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John Chardin

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John Chardin

Jean Chardin (16 November 1643 – 5 January 1713), born Jean-Baptiste Chardin, and also known as Sir John Chardin, was a French jeweller and traveller whose ten-volume book The Travels of Sir John Chardin is regarded as one of the finest works of early Western scholarship on Persia and the Near East.

Life and work

Chardin was born in 1643 into a Protestant family. His father, a wealthy jeweller, gave him a good education and trained him in the jewellery trade. But instead of settling down in the family profession, the young Chardin set out with a Lyon merchant named Antoine Raisin in 1664 for Persia and India, partly on business and partly to gratify his own wanderlust. After a successful journey, during which he had received the patronage of the Safavid monarch Shah Abbas II, who died in 1666 and his son Safi Mirza succeeded him first as Shah Safi II then as Shah Suleiman I. Chardin returned to France in 1670. The following year, he published an account of Le Couronnement de Soleïmaan (English translation: The Coronation of Shah Soleiman).


Chardin found, however, that his Protestant faith cut him off from all hope of honors or advancement in his native France, and so he set out again for Persia in August 1671. This second journey was much more adventurous than the first. Instead of going directly to his destination, he passed by Smyrna, Constantinople, the Crimea, Caucasia and Georgia, and he did not reach Isfahan till June 1673. After four years spent travelling in Persia, he again visited India, and returned to Europe by the Cape of Good Hope in 1680 (see Emerson, Encyclo. Iranica).

By this time, however, Louis XIV's persecution of French Protestants was in full swing, and in 1681 Chardin left his homeland yet again, this time to settle in London. There he was appointed jeweller to the royal court. Charles II granted him the honour of knighthood, and on the same day Chardin married Esther de Lardinière Peigné, a Huguenot refugee from Rouen. They had seven children together. The Royal Society elected him a fellow in 1682.

Chardin then spent some time in the Dutch Republic as representative of the English East India Company. In 1686, he published the first part of his famous Travels (Account of his Second Travel to Persia). But it was not until 1711 that the complete work was published, from Amsterdam, under the splendid title Voyages de monsieur le chevalier Chardin en Perse et autres lieux de l'Orient (English: The Travels of Sir John Chardin in Persia and the Orient).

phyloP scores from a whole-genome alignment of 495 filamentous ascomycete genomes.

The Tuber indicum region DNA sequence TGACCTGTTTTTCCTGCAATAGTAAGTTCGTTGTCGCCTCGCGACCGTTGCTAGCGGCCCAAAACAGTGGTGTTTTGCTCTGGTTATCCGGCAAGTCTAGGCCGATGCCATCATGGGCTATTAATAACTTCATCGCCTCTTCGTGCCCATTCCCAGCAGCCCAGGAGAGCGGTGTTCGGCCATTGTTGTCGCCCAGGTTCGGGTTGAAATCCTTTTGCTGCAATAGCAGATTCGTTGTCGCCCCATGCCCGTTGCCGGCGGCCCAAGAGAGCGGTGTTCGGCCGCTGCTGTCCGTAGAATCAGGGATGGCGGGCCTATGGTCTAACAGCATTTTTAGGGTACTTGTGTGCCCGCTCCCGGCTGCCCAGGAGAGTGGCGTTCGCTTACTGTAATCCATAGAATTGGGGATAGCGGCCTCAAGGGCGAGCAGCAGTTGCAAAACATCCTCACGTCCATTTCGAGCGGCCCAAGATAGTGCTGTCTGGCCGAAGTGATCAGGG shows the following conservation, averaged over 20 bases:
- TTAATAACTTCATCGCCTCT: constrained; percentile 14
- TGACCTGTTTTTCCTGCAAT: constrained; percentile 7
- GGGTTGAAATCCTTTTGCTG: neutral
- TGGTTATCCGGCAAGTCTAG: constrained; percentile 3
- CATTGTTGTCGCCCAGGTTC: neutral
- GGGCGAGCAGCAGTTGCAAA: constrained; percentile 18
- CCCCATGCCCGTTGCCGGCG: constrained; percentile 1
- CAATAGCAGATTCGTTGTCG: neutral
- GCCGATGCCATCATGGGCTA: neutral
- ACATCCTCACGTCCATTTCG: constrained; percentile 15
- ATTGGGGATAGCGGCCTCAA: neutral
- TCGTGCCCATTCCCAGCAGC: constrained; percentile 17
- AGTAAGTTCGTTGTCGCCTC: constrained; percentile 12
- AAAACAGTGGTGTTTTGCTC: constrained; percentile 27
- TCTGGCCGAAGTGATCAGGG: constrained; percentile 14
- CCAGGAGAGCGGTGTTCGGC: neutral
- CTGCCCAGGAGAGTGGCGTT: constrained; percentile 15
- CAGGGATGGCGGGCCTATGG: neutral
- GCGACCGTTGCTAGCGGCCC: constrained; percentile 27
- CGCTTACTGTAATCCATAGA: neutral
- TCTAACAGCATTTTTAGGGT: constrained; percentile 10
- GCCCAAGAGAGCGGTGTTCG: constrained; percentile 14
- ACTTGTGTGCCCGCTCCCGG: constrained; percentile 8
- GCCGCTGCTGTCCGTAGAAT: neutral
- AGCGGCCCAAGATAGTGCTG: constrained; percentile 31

Sir John died in Chiswick, London in 1713. He was buried in Turnham Green (Chiswick). A funeral monument to Chardin exists in Westminster Abbey, bearing the inscription Sir John Chardin — nomen sibi fecit eundo ("he made a name for himself by travelling").

Value of Chardin's work


Modern scholars consider the 1711 edition of Voyages (edited by the Orientalist Louis-Mathieu Langlès) to be the standard version. The complete book has never been translated into English; in fact, English-language versions contain less than half of the original material.

Early readers commended Chardin's work for its fullness and fidelity, and he received praise from a number of Enlightenment thinkers, among them Montesquieu, Rousseau, Voltaire and Gibbon. Latter-day scholars of Persia also vouch for his importance; according to John Emerson, "his information on Safavid Persia outranks that of all other Western writers in range, depth, accuracy, and judiciousness." Chardin travelled far and wide, had a good command of the Persian language, and left detailed accounts of the places and people he encountered. He also had direct access to the Safavid court, and his descriptions of contemporary politics and administration are highly regarded. Although there are occasional lapses in his books, he is generally trusted as a reliable witness, and his work has been used as a source for diverse studies on Safavid history, government, economics, anthropology, religion, art and culture.

French-language biographies of Chardin

Jean Chardin's life story forms the basis of Dirk Van der Cruysse's 1998 book Chardin le Persan,[1] and of the partly fictionalised 2011 biography, Le Joaillier d'Ispahan by Danielle Digne.[2][3][4][5]

See also

References

  • Template:1911

Further reading

  • . v.1

External links

  • .
  • , Fayard, Paris, 1998.

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